The team analysis articles are back for another year!
Over the next few weeks on the podcast, we will analyse every team in order to find some keeper league players worthy of being drafted in your leagues.
First up, we’ll take a look at who we’ve discovered from Adelaide.
Take a listen to our latest podcast: Pre-season 2022: Adelaide, Brisbane and Carlton.
Wayne Milera (B)
The talented Wayne Milera has only played two games in two years. However, in a draft or keeper leagues, he’s a player that won’t slide as far as you hope due to his current salary cap hype.
There are plenty of coaches keen on Milera and it’s easy to see why. He averaged 75 in 2018 and 77 in 2019 and has notched up four career tonnes.
As it stands, we haven’t seen the best of Milera and 2022 could be his year providing he stays fit.
I have him named on the bench in my best 22 for the Crows if he’s ready to go. This year I can see him playing across half-back, possibly across half-forward as well, and there is no doubt he can average in the mid-70s to early-80s which would be handy in your D3-D4 position.
There won’t be too many coaches in established leagues who will part with this classy defender easily and that may not necessarily be a bad thing. While there is plenty of upside to Milera, his recent injury history should have you a little wary of what 2022 has in store.
I’d love to see him back to his best but would want to see some big signs from him this preseason before I commit to taking him.
James Borlase (B)
James Borlase is my flyer pick for 2021.
The 192cm key defender played 17 games in the SANFL last season and continued to improve as the year went on.
While he only averaged a modest 60.1 from his 18 games, he had an exceptional finish to the season, featuring scores of 80, 114, and 116 AFL Fantasy across his final 5 games.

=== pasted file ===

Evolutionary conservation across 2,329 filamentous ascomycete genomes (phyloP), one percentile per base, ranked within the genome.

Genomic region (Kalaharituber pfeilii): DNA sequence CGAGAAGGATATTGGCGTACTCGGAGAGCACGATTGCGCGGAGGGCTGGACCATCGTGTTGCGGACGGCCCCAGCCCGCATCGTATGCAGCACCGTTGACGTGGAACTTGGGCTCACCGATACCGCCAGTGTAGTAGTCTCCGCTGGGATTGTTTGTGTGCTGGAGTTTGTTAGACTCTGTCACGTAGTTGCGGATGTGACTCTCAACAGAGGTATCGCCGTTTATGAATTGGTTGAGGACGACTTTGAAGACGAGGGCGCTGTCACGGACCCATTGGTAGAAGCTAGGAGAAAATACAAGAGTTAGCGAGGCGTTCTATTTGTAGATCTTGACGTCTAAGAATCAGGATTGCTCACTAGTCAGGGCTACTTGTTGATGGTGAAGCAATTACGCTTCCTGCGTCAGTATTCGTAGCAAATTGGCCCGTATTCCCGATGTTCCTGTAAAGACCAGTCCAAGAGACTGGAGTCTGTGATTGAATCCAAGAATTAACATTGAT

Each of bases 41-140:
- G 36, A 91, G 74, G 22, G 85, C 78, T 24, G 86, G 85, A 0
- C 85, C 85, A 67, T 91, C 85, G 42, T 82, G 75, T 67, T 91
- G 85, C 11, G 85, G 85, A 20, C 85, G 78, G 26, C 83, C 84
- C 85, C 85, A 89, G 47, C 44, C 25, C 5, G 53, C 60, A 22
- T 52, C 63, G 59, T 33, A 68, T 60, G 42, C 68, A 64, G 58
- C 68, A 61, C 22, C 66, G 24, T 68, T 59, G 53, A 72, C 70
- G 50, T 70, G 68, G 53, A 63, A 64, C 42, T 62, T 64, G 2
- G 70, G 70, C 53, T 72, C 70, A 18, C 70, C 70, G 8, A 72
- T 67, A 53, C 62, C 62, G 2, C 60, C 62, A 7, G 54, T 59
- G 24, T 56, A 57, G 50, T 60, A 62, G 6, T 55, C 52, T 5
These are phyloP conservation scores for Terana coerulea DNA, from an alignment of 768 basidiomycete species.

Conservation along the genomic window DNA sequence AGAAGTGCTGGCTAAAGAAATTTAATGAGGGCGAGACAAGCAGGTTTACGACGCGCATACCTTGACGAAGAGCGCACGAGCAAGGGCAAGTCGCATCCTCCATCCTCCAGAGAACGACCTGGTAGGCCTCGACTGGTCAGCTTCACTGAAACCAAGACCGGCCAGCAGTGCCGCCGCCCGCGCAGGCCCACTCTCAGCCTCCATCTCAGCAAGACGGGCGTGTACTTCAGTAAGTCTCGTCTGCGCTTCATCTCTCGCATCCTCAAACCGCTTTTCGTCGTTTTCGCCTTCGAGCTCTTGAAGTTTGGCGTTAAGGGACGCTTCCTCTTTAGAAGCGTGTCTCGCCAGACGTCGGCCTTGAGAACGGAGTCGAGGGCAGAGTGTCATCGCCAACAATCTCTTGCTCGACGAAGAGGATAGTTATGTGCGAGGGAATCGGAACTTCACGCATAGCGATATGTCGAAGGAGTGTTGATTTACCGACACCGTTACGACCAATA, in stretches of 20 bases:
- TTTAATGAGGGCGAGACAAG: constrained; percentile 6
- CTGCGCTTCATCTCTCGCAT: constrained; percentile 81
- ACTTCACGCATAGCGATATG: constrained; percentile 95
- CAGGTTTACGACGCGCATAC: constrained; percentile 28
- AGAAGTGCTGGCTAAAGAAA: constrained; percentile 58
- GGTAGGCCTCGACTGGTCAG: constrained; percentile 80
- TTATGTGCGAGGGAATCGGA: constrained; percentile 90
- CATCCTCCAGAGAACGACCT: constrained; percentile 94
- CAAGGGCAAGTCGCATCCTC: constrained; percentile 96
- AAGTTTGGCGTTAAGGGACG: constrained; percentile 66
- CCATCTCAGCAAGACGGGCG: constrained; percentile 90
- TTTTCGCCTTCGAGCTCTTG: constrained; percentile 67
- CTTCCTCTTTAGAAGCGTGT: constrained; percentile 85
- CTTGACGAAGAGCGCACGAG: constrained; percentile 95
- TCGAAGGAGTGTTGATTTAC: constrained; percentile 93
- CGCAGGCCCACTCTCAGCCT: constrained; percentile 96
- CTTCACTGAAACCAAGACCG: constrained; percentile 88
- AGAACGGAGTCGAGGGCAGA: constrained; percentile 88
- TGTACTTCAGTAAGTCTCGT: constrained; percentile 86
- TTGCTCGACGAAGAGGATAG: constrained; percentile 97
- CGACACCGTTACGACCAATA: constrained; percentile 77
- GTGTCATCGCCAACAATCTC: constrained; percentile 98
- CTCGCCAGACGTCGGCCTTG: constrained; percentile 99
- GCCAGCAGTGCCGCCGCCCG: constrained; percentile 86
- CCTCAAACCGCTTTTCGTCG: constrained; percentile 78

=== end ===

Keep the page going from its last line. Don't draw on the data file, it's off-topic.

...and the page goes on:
His scoring bump at the end of the season was due to taking over the ruck duties when Kieran Strachan was promoted to the AFL side as cover for Reilly O’Brien. In his 114 and 116 point games, he showed what he could do around the ground, picking up 22 & 23 touches respectively as well as 23 hit-outs in both games.
The Crows must have rated his season as he was named runner-up in their SANFL Club Champion Award behind Kieran Strachan.
Now it’s not likely he’ll ever be a number one ruck but it shows his flexibility. If he can find his way into the AFL side as a key defender, then he’s the likely chop-out in the ruck for O’Brien, which could lead to some extra fantasy points.
With Jake Kelly off to the Bombers and Fisher McAsey still developing, Borlase could very well be in line for a call-up in 2022.
Jackson Hately (C)
2022 is shaping as a huge year in Jackson Hately’s career.
The former number 14 pick from the 2018 draft showed promise in his time at the Giants but failed to make his presence felt in a rejuvenated Crows team last season.
The writing was on the wall early last year when Hately was named in the Crows’ “second team” in the 2021 Pre-season.
After coming home to South Australia as one of the Crows key recruits, he only played 3 AFL games, featuring in Rounds 6, 7, and 16. His scores from those three games were 75, 54, and an injury-affected 28 points.
Despite some mediocre AFL form, he was much better at SANFL level, averaging 23 touches and 102 AFL Fantasy points from his 10 games.
Throughout the season he notched up four tonnes, which included some big scores of 140, 136, and 132 points.
The word is he arrived at the Crows with some injury issues and needed a good year to sort out his niggles. Hopefully, we see some improvement in 2022. He was tracking nicely at GWS before moving home last year and now heads into his fourth year in the system. He’s a player I think will improve dramatically with fitness guru Darren Burgess at the Club.